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Sri Lanka

The Riots of July 1983

In July 1983, the most savage communal riots in Sri Lanka's history erupted. Conservative government estimates put the death toll at 400-- mostly Tamils. At least 150,000 Tamil fled the island. The riots began in retaliation for an ambush of an army patrol in the north that left thirteen Sinhalese soldiers dead. The army was reputed to have killed sixty Tamil civilians in Jaffna, but most of the violence occurred in Colombo, where Sinhalese mobs looked for Tamil shops to destroy. More than any previous ethnic riot on the island, the 1983 riots were marked by their highly organized mob violence. Sinhalese rioters in Colombo used voter lists containing home addresses to make precise attacks on the Tamil community. From Colombo, the anti-Tamil violence fanned out to the entire island. The psychological effects of this violence on Sri Lanka's complex and divided society were still being assessed in the late 1980s. Nevertheless, in the aftermath of the communal rioting, a selfevident truth was that the island's history, and the complexity of its society, had a portentous message for the present: Sinhalese and Tamil Sri Lankans were fated by history and geography to coexist in close proximity. This coexistence could be discordant or amicable, and examples of both could be drawn from Sri Lanka's history. It was a message, however, whose meaning was forgotten as the ethnic communities were drawn increasingly into a vortex of rancor and violence that made the restoration of harmony a persistently elusive goal for the Sri Lankan government.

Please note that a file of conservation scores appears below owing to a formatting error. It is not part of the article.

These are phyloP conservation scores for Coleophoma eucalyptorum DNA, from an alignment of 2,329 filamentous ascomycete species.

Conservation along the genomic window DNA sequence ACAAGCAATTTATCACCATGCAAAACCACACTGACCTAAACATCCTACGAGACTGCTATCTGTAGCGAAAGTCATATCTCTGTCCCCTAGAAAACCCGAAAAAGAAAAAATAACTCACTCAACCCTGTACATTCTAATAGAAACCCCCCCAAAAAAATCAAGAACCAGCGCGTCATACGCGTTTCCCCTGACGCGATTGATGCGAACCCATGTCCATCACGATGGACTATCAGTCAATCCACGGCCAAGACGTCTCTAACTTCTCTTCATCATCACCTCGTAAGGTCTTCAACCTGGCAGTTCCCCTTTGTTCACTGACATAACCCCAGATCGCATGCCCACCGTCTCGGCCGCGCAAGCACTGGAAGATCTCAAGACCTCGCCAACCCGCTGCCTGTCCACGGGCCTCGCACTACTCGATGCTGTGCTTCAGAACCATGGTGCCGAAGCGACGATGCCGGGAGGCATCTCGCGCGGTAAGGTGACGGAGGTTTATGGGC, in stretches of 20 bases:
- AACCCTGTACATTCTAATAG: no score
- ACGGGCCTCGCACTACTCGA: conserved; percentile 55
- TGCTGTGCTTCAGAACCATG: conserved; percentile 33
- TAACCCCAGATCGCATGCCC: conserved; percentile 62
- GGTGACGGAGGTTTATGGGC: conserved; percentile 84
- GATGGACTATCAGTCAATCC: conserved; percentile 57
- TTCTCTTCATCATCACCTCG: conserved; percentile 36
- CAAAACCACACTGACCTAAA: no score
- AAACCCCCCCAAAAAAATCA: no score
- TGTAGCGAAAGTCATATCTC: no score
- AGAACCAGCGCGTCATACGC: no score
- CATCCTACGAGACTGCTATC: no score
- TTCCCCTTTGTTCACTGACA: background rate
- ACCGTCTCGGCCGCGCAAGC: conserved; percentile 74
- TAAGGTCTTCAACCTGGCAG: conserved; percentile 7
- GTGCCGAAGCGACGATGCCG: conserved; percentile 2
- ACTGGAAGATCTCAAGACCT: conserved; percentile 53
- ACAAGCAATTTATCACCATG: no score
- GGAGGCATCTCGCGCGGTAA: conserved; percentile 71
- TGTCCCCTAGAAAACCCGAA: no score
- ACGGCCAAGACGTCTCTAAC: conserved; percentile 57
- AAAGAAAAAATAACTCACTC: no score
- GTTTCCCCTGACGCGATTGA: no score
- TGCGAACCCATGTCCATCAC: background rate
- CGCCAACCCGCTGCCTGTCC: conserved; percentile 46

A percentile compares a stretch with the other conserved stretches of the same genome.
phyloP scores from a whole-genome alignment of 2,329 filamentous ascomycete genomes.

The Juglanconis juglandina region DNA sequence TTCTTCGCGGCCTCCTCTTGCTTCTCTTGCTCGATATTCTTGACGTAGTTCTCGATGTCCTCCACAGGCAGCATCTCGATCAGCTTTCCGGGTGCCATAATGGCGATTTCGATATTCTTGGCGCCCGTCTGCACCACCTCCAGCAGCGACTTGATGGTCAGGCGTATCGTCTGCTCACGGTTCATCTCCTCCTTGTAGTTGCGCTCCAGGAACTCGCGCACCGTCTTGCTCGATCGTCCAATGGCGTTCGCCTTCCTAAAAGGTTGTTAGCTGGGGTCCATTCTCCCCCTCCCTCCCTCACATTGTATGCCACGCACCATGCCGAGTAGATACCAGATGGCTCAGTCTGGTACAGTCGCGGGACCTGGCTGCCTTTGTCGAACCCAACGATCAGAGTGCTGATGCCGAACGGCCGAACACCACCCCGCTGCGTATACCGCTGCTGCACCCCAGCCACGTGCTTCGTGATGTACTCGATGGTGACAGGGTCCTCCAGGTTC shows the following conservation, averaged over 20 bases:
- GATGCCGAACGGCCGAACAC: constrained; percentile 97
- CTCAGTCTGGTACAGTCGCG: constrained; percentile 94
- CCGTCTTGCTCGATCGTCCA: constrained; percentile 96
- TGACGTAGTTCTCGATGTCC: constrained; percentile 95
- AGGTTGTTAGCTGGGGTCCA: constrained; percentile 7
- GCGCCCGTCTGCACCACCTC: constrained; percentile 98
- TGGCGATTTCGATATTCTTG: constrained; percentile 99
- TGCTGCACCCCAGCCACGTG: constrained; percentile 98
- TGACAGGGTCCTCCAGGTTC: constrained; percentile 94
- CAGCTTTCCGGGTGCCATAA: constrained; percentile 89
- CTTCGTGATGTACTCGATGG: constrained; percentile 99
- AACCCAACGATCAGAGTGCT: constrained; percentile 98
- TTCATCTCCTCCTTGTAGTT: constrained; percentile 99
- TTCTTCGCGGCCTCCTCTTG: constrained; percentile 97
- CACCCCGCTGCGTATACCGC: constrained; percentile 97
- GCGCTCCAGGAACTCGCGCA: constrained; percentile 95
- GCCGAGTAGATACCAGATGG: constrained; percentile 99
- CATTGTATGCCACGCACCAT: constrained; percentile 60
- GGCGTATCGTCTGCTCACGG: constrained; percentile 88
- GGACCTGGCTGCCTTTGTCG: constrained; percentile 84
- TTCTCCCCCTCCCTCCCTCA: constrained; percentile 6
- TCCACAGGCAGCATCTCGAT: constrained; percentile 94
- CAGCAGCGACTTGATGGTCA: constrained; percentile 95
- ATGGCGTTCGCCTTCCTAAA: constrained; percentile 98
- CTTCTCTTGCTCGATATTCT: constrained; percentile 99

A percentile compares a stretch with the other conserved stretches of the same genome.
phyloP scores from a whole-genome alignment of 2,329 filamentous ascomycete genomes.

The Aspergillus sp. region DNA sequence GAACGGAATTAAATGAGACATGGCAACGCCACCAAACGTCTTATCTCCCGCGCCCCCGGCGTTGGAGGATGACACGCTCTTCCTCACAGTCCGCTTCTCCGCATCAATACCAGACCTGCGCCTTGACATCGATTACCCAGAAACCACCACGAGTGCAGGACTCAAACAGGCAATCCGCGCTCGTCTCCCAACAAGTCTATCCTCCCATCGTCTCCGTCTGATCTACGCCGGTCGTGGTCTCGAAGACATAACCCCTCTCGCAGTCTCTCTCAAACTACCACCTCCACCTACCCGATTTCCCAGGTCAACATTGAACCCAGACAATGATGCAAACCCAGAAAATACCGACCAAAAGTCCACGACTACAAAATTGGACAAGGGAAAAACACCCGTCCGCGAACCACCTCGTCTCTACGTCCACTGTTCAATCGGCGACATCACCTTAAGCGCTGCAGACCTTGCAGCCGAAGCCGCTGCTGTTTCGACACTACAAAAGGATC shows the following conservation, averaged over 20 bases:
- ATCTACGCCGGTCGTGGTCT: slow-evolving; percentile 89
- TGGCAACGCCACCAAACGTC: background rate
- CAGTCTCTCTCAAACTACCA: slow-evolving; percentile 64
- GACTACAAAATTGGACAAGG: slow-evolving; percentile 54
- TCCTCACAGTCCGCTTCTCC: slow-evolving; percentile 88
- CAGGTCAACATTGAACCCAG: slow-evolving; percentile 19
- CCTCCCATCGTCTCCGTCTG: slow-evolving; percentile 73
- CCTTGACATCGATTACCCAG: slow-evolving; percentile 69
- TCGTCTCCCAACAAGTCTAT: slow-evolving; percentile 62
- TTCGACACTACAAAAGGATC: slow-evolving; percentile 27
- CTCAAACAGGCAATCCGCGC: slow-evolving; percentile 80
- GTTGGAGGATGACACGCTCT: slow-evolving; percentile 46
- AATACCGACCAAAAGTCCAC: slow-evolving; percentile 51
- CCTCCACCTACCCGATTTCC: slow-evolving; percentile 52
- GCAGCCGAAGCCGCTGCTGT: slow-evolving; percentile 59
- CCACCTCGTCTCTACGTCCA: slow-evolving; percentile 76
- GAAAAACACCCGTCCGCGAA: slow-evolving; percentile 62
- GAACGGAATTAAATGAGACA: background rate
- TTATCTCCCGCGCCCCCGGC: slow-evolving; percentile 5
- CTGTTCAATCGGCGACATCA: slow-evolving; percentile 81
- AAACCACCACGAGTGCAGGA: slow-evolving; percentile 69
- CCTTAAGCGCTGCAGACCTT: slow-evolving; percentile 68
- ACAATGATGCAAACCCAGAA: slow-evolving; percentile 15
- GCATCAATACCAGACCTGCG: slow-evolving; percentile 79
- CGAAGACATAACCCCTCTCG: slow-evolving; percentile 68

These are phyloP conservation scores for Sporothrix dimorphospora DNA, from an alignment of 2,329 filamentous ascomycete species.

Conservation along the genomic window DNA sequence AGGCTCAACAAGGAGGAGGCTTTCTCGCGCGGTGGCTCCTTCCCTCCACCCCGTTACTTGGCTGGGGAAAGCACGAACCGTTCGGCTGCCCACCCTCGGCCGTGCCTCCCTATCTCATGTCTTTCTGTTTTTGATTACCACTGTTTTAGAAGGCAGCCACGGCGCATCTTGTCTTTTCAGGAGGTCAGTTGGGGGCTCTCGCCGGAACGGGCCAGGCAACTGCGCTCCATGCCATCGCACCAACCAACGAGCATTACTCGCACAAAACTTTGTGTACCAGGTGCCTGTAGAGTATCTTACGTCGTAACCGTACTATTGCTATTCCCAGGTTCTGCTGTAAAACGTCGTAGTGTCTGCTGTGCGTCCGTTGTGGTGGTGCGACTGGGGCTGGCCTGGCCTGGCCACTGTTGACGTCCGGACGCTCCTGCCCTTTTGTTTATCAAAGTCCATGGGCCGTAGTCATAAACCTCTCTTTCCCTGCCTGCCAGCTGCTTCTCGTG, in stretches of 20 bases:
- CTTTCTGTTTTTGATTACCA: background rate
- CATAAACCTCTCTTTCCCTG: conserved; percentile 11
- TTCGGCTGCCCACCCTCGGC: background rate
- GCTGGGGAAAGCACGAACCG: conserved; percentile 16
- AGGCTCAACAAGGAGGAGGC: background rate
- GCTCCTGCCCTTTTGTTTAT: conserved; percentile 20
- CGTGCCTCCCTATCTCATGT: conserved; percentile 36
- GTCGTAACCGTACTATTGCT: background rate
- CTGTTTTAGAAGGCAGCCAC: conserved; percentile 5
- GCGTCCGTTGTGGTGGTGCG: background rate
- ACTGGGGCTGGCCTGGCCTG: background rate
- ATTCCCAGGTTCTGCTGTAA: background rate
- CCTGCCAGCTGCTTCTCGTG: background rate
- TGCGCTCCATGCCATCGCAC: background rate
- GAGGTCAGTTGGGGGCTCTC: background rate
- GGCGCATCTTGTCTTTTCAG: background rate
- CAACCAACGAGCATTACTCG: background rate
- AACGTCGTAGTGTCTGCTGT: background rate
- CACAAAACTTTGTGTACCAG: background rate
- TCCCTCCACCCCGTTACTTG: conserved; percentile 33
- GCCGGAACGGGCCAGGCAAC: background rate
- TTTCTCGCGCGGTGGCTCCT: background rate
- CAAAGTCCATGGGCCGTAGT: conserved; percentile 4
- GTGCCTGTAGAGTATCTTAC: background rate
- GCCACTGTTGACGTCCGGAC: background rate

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Informative general histories of Sri Lanka include K.M. de Silva's A History of Sri Lanka, E.F.C. Ludowyk's A Short History of Ceylon, Zeylanicus's Ceylon, S. Arasaratnam's Ceylon, and Chandra Richard de Silva's Sri Lanka: A History. Source books on medieval history are Wilhelm Geiger's translations of the Pali chronicles, the Mahavamsa and Culavamsa, and the comprehensive The Early History of Ceylon by G.C. Mendis. Highly informative for the study of modern political events and ethnic disturbances are S.J. Tambiah's Sri Lanka: Ethnic Fratricide, and the Dismantling of Democracy, A. Jeyaratnam Wilson's Politics in Sri Lanka, and Government and Politics in South Asia by Craig Baxter, Yogendra K. Malik, Charles H. Kennedy, and Robert C. Oberst. (For further information and complete citations, see Bibliography.)

Data as of October 1988